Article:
September saw the first of numerous screenings of London Symphony (Dir. Alex Barrett, UK, 2017) a brand new silent film , a city symphony , offering a poetic journey through London. But the month was pretty much dominated by the British Silent Film Festival, held in Leicester’s Phoenix Cinema. Although the festival’s central theme of ‘Transition to Sound’ meant there were a good few ‘talkies’, the silent highlights included Cocktails (Dir. Monty Banks, UK, 1928) featuring Dutch comedy duo Pat and Patachon, Different from the Others (Dir. Richard Oswald, Ger, 1919) an early sympathetic treatment of gay rights, knock-about comedy Hands Up (Dir. Clarence Badger, US, 1926) featuring Raymond Griffith, Swedish comedy (!) A Sister of Six (Dir. Ragnar Hylten-Cavallius, Ger/Swe/UK. 1926) starring the UK’s own Betty Balfour and the lyrical and the beautiful L’Hirondelle et la Mésange (Dir. Andre Antoine, Fr, 1920) with knockout accompaniment from Stephen Horne and Elizabeth Jane Baldry. The KenBio fielded another gem with Filibus (Dir. Mario Roncoroni, It, 1915), a story about a female cross dressing master criminal who lives in an airship. What was there about that not to like! The BFI also came good with a rare chance to see Not For Sale (Dir. W P Kellino, UK, 1924) one of the most charming British silent comedies ever made. There was also another chance to catch a Japanese silent with live Benshi narration with A Page of Madness (Dir.Teinosuke Kinugasa, Jap, 1926) at London’s King’s College.
In October, it was the turn of Metropolis (Dir. Fritz Lang, Ger, 1927) to get the nationwide re-release treatment. There was the first of several screenings of By the Law (Po Zakonu) as musician, singer and song-writer R.M. Hubbert took the film on tour with his new score. The 2017 London Film Festival included a number of superb silents in its programme. Both The Dumb Girl of Portici (Dir. Lois Weber, US, US, 1915) and Little Veronika (Dir. Robert Land, Aust-Ger, 1930) at the BFI were marvelous but the festival’s knock-out silent had to be Shiraz (Dir. Franz Osten, 1928) with live accompaniment from Indian composer and sitar player Anoushka Shankar and her ensemble, playing to a rapturous audience of almost 2000 at the Barbican. And amongst a clutch of films marking Haloween, Haxan: Witchcraft Through the Ages (Dir. Benjamin Christensen, Swe., 1922) with live translation of the Swedish inter-titles by Reece Shearsmith and musical accompaniment from Stephen Horne got rave reviews. On a more worrying note we also got first word of the imminent threat to the future of the Cinema Museum, a much loved institution and home to the KenBio, with the site’s owners refusing to sell to the museum, apparently preferring instead to sell the land to the highst bidder for re-development. The museum, its friends and supporters are campaigning valiantly to save it but it is still far from secure.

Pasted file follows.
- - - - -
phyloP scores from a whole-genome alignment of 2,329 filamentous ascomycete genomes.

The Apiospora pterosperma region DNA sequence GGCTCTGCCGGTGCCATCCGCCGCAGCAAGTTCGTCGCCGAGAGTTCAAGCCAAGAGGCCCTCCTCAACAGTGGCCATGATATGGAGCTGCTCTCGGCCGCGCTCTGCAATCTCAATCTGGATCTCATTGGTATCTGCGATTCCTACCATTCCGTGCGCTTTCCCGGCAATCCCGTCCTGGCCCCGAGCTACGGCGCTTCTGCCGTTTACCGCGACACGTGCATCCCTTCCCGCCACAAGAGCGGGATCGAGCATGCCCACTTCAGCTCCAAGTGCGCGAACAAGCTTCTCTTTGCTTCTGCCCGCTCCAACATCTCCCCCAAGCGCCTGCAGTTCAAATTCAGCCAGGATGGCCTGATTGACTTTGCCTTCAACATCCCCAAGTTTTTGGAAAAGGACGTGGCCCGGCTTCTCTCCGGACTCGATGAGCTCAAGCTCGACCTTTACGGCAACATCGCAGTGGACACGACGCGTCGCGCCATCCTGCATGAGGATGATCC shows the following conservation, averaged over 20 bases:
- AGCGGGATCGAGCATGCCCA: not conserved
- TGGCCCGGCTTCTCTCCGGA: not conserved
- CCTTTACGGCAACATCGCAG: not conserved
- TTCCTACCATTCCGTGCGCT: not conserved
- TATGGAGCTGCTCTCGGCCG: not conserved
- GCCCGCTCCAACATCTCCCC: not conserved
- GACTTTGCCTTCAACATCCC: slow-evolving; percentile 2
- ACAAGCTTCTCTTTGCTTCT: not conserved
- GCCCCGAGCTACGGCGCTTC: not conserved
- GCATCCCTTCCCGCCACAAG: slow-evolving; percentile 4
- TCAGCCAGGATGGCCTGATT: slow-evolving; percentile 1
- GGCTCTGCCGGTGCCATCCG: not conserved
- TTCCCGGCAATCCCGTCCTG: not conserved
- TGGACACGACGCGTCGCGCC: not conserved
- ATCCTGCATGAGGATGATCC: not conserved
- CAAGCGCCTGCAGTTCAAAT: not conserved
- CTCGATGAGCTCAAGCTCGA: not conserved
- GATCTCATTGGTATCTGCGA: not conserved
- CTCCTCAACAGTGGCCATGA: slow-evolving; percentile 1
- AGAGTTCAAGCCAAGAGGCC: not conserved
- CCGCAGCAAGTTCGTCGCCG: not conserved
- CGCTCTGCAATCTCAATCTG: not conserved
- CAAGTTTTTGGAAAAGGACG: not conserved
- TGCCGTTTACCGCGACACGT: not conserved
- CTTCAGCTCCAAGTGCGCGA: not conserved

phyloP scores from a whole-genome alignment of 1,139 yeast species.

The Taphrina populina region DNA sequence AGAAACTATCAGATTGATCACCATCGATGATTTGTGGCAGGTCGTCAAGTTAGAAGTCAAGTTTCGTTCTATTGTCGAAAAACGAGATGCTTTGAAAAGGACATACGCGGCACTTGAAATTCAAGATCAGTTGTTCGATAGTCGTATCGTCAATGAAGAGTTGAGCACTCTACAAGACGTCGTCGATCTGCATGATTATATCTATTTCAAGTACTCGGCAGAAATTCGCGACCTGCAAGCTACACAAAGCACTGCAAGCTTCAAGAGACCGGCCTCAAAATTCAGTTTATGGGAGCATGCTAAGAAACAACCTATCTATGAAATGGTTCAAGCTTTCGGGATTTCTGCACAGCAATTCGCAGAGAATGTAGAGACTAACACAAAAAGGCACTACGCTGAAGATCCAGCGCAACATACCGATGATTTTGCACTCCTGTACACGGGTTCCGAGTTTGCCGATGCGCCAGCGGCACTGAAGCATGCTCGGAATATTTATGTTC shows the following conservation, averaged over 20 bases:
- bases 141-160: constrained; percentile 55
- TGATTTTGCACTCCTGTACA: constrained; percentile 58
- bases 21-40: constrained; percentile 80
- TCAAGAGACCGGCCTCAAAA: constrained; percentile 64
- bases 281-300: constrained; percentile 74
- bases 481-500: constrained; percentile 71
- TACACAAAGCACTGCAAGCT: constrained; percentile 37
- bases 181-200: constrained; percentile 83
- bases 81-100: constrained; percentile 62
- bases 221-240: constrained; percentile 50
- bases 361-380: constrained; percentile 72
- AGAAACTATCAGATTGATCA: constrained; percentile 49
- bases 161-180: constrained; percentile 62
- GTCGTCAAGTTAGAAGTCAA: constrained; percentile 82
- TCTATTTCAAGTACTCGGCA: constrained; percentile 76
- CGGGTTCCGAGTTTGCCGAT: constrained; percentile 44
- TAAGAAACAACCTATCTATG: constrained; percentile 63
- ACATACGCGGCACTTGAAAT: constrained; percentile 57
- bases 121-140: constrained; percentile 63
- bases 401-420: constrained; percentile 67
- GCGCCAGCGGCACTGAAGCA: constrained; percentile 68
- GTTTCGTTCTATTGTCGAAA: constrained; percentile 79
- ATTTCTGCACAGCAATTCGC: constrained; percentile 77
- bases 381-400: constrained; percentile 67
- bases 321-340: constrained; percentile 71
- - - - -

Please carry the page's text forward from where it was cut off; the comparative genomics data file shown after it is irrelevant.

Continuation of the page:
There was a rare visit of silent film to Orkney in November with two screenings of A Cottage on Dartmoor (Dir. Anthony Asquith, 1929) accompanied by Stephen Horne while at Eden Court in Inverness, their film festival included The Woman He Scorned (Dir. Paul Czinner, UK, 1929) with Pola Negri, the enthralling documentary Dawson City – Frozen Time (Dir. Bill Morrison, US, 2016) and another chance to catch film historian Geoff Brown’s hugely entertaining illustrated talk, The Last Silent Picture Show (“Oh Tondelayo, Tondelayo”!!!). Then there was the KenBio’s third festival of the year, a Silent Comedy Saturday, highlights of which included Innocent Husbands (Dir. Leo McCarey, US, 1925) with Charley Chase, Max Linder in Max Wants A Divorce (Dir. Max Linder, US, 1917) and Harold Lloyd as The Kid Brother (Dir. Ted Wilde, US. 1927).The ICA in London featured a series of classic Dovzhenko films including Zvenyhora (Dir. Oleksandr Dovzhenko, USSR 1927), Arsenal (Dir. Oleksandr Dovzhenko, USSR 1928) and Earth (Dir. Oleksandr Dovzhenko, USSR 1930) while the Barbican screened another little known East European masterpiece Sins Of Love (Dir. Karel Lamac, Czech, 1929). Late in the month, London’s Close-Up Cinema showed two classics of Italian diva-cinema, Assunta Spina (Dir. Gustavo Serena and Francesca Bertini, It, 1915) starring Francesca Bertini and Ma l’Amor Mio Non Muore ( Dir. Mario Casarini, It, 1913)with Lyda Borelli.